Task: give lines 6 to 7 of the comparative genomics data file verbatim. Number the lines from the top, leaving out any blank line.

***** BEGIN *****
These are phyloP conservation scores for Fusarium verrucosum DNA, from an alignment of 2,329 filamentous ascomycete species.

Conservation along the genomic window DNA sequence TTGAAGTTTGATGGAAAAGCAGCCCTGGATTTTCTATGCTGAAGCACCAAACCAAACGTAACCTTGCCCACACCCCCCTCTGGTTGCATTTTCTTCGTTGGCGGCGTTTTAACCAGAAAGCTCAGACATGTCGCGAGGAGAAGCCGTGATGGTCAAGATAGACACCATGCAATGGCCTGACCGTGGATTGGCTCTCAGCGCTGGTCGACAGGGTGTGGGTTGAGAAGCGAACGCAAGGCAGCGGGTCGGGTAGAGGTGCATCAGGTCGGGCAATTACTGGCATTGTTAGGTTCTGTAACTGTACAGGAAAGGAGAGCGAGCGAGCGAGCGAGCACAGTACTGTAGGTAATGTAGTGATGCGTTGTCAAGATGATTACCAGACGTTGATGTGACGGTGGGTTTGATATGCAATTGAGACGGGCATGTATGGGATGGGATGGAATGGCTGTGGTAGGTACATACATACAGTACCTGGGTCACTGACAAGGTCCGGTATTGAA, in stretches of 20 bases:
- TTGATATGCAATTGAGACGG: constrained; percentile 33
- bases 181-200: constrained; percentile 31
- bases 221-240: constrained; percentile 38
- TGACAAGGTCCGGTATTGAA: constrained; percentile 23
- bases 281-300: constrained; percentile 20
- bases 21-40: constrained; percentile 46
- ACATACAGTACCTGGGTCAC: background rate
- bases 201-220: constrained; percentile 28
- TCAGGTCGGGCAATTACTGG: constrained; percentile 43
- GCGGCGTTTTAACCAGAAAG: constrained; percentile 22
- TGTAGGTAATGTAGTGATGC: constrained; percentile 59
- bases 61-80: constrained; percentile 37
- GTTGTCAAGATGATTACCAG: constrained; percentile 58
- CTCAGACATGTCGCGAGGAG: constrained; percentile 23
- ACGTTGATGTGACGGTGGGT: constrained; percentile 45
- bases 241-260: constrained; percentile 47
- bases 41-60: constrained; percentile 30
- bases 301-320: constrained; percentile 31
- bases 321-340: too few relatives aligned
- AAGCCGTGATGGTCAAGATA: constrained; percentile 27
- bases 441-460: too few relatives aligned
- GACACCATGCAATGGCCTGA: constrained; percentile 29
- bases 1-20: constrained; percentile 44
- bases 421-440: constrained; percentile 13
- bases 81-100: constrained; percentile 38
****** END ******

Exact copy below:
- TGACAAGGTCCGGTATTGAA: constrained; percentile 23
- bases 281-300: constrained; percentile 20